Glenpool, Oklahoma

Glenpool is a city in Tulsa County, Oklahoma, United States. It is part of the Tulsa Metropolitan Statistical Area (TMSA). As of 2010, the population was 10,808. This was an increase of 33.1% since the 2000 census, which reported total population as 8,123.[3]

Glenpool, Oklahoma
Oil pump in Glenpool, Oklahoma
"Creating Opportunity"
Location of within Tulsa County, and the state of Oklahoma
Glenpool, Oklahoma
Location in the United States
Coordinates: 35°56′58″N 96°0′8″W
CountryUnited States
  Total10.34 sq mi (24.1 km2)
  Land10.34 sq mi (24.1 km2)
  Water0.0 sq mi (0.0 km2)
705 ft (215 m)
  Density1,162.1/sq mi (429.7/km2)
Time zoneUTC-6 (Central (CST))
  Summer (DST)UTC-5 (CDT)
ZIP code
Area code(s)539/918
FIPS code40-29600[1]
GNIS feature ID1102843[2]

Glenpool is notable because the discovery of oil in 1905, which caused an economic boom that propelled the growth of Tulsa and its surroundings. Although the Glenn Pool field, for which the city was named, still produces a small amount of oil; the city is now primarily a Commuter town for Tulsa.[4]


On November 22, 1905, wildcatters, Robert Galbreath and Frank Chesley (along with, by some accounts, Charles Colcord), drilling for oil on farmland owned by Creek Indian Ida E. Glenn, created the first oil gusher in what would soon be known as the "Glenn Pool". The discovery set off a boom of growth for the area, bringing in hordes of people: lease buyers, producers, millionaires, laborers, tool suppliers, drunks, swindlers, and newspeople. Daily production soon exceeded 120,000 barrels (19,000 m3). The nearby city of Tulsa benefited from the production, and Glenpool calls itself the town that made Tulsa famous.[5]

By 1906, a settlement of Glenn, consisting of twelve families had grown up nearby. In that year, the Midland Valley Railroad extended a track from Jenks. By 1907, nearly 3,000 people had moved to the area, but only about 500 people actually lived in the town in 1910. Lots were platted and a post office opened on January 31, 1908. The new community was renamed Glenpool.[6]

Sometime after the discovery, Ida Glenn and her husband, Robert, sold their farm and moved to California.[7]

In the early days, Glenpool was on the route of the Sapulpa & Interurban Railway (“S&I”) streetcar/interurban line connecting to Tulsa through Kiefer and Sapulpa, as well as south to Mounds; S&I subsequently went through a series of mergers and name changes, with only the Tulsa-to-Sapulpa portion continuing as the Tulsa-Sapulpa Union Railway.[8]

Population grew to 428 in 1920, but declined thereafter to 280 in 1950. A post-WWII building boom then pushed the population upward to 353 in 1960. During the 1970s and 1980s, urban sprawl of the city of Tulsa reached Glenpool, and the town became a bedroom suburb. It has been growing since. By 1970 the population had risen to 770, then to 2,706 in 1980.[6]

An annual celebration called "Black Gold Days" is a 3-day family-friendly event with food, music, arts and crafts, a carnival, and a parade.[5] It commemorates the early years of Glenpool's history.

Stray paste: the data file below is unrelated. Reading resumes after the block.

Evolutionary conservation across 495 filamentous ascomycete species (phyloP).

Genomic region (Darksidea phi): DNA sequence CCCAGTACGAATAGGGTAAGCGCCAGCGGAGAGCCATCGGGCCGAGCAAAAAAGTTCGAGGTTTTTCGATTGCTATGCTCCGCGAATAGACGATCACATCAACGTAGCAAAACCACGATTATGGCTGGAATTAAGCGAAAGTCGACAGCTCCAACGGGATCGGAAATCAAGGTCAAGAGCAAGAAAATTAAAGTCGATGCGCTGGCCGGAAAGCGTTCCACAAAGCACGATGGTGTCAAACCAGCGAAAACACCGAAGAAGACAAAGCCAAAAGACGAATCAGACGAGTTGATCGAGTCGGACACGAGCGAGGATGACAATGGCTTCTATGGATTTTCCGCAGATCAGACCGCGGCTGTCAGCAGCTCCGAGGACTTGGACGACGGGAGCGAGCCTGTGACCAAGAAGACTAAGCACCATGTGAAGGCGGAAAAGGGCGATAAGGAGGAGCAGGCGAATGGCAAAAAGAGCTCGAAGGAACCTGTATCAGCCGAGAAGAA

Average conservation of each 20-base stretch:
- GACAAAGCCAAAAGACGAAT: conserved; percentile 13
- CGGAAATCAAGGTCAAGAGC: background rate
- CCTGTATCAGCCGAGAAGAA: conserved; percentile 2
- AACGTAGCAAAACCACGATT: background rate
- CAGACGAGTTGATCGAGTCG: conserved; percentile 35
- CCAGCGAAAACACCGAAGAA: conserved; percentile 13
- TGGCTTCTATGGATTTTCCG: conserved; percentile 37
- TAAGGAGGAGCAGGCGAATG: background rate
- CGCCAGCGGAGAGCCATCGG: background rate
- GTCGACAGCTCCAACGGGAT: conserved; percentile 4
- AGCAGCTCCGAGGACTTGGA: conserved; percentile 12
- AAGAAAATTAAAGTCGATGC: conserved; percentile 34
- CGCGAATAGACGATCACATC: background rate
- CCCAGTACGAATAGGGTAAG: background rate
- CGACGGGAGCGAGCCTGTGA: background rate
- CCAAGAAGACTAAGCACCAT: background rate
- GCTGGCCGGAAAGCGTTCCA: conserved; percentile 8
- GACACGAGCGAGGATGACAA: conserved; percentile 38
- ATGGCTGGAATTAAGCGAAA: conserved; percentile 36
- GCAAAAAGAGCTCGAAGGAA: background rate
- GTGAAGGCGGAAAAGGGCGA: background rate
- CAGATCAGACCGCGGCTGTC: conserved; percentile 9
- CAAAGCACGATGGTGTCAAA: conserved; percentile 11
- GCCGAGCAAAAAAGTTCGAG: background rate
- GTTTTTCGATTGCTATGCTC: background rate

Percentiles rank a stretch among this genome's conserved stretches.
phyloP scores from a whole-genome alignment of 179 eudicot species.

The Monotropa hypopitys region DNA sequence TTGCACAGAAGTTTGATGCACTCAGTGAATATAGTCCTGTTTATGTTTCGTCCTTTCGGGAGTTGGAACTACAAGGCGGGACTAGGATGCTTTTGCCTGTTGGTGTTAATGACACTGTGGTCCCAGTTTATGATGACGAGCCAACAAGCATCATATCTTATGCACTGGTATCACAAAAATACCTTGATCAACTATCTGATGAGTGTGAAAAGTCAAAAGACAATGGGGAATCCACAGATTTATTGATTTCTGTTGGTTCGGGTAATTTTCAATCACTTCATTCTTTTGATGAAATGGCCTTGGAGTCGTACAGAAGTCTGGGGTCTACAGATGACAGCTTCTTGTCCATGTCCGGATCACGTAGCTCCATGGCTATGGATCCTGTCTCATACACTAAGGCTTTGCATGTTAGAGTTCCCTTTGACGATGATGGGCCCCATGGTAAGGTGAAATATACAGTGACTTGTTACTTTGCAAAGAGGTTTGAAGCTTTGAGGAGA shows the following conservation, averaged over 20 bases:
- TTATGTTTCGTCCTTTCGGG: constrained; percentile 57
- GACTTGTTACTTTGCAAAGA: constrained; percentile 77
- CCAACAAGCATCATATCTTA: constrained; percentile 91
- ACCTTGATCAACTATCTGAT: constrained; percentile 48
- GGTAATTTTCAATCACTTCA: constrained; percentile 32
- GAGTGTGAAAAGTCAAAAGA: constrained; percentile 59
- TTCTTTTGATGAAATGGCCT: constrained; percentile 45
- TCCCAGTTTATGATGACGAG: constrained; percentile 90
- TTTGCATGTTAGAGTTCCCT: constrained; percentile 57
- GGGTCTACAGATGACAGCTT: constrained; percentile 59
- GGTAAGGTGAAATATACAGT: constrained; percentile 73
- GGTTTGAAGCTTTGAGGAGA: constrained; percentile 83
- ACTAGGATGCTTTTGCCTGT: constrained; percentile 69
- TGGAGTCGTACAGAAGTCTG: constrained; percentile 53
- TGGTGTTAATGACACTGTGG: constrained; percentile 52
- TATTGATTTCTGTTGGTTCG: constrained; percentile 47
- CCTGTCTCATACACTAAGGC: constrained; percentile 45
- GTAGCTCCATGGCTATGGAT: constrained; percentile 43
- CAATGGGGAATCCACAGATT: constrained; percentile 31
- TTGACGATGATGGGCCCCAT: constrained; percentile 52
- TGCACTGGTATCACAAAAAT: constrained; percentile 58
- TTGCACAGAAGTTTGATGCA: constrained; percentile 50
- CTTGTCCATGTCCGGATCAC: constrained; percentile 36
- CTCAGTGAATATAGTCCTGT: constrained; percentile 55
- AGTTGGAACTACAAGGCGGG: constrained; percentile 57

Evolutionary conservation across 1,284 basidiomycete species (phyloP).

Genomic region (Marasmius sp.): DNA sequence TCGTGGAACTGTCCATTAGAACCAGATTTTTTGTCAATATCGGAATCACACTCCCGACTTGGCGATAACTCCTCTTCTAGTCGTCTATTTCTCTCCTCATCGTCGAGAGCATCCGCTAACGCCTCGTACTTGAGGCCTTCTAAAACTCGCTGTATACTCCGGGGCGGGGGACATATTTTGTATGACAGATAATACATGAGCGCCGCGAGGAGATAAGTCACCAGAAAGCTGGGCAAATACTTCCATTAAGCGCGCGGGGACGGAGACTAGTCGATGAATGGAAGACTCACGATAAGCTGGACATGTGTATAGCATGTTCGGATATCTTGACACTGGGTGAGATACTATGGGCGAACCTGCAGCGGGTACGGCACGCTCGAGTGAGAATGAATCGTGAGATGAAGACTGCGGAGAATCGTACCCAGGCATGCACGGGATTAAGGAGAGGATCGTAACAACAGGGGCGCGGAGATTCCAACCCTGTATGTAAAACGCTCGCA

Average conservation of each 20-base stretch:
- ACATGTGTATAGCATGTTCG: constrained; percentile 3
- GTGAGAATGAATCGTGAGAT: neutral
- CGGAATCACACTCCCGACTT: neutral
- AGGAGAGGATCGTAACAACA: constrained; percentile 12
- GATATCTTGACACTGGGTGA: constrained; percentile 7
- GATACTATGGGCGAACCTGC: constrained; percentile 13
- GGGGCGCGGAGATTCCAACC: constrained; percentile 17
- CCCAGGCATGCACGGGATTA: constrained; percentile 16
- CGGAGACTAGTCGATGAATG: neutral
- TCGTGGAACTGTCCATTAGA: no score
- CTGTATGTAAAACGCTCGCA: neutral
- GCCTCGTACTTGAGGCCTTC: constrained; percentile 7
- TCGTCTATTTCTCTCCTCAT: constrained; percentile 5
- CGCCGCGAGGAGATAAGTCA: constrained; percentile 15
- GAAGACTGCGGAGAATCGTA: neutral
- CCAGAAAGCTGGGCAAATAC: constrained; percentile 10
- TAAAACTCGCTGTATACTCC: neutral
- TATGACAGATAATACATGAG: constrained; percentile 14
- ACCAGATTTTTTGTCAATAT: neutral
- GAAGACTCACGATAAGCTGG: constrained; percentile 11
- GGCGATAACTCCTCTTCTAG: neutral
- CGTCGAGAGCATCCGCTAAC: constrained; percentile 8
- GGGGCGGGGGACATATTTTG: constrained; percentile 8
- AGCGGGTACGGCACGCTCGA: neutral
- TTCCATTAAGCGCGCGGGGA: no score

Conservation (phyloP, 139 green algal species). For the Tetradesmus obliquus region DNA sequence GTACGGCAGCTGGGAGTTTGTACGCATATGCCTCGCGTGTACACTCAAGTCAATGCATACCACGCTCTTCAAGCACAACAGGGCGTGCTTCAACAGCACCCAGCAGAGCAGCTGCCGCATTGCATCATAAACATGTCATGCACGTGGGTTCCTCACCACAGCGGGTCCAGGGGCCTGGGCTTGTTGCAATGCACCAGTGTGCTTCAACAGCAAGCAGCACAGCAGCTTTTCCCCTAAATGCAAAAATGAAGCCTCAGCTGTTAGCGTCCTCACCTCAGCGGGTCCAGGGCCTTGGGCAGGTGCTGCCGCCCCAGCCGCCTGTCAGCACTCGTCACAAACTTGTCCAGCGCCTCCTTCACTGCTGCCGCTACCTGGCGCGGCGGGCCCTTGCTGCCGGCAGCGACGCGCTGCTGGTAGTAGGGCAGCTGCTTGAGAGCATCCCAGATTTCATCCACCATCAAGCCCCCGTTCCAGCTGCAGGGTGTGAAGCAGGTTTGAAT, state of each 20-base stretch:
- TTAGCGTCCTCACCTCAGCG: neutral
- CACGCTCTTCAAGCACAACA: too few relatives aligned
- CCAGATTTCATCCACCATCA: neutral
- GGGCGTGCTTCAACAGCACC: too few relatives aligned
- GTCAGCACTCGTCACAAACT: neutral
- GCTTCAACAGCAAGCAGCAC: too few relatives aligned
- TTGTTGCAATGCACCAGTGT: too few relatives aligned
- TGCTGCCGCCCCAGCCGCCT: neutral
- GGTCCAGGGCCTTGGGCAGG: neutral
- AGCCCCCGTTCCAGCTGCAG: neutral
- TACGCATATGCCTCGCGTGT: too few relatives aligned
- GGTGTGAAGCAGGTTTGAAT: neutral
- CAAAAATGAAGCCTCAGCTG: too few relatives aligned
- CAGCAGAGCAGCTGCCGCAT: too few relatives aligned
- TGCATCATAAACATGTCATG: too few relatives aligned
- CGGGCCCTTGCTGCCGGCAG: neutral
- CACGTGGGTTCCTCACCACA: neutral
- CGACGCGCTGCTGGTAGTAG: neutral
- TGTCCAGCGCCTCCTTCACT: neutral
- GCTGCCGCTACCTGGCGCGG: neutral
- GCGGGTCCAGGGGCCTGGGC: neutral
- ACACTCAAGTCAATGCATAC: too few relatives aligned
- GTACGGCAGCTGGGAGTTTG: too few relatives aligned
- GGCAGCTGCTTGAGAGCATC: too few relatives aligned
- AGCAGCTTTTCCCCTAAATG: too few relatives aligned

Glenpool is located in the northeastern corner of Oklahoma, about 15 miles (24 km) south of downtown Tulsa on U.S. Route 75, a major national north/south artery.[9][10] The city is on the eastern edge of the Cross Timbers ecoregion, between the Great Plains and the foot of the Ozarks.[11]

According to the United States Census Bureau, the city has a total land area of 10.34 square miles (26.8 km2) and no water.[12]

Glenn Pool Oil Field

Edith Durant, who is 18 on July 3, 1917, owns one of the richest oil and gas producers in the famous Glenn Pool in Tulsa county, where the first oil was struck in this country. Lee Hays and Monday Durant, joint guardians, will hand over next July to her a lease for, giving her one-eighth of the production, $100,000 in cash, $50,000 in notes and mortgages and the title to a number of farms in Muskogee county, amounting in all to more than a million dollars.

Muskogee Times-Democrat[13]
Saturday, May 31, 1917

Galbreath and Chesley had used their own money to pay for an oil drilling rig, with operator, and a lease on Ida Glenn's land. By November 22, 1905, they had drilled through the Red Fork Sand, the deepest known producing sand in the area without striking oil. There was a small stream of natural gas at a depth of 1,450 feet (440 m), so they decided to drill deeper. A few feet further down, the rig encountered a formation known as the Bartlesville Sand, where Chesley noticed the first trace of oil on the drill bit. The well began making a gurgling sound and soon emitted a gusher clear over the derrick. The well soon produced over 75 barrels a day of light, sweet crude oil. Galbreath and Chesley named the well Ida Glenn Number 1.[14] In 1906, Galbreath drilled another well about 300 feet (91 m) from Ida Glenn Number 1. This well was also a producer.[15]

Other people rushed to the area to begin drilling, and soon defined the extent of the field. Prices for leases and for drilling services rose sharply. Fewer than two percent of the wildcat wells failed to produce oil. Some of the Creek landowners began earning as much as a million dollars a year from royalties on the production from their 160-acre plots. According to one source,"... More money was made on the Oklahoma oil boom than the California gold rush and Colorado silver rush combined."[14]

After only one year, the Glenn Pool field had 127 completed wells. Of these, 107 produced oil, 12 found only gas and 11 were dry holes. In addition, 24 more wells were in progress and 33 sites were being readied for drilling. By 1907, the field was increasingly controlled by three companies: Texaco, Gulf Oil Company and Prairie Oil and Gas. Galbreath and Chesley were ready to move on. They sold their Glenn Pool holdings to Edgar Crosbie for $US 500,000 and $US 200,000, respectively.[15]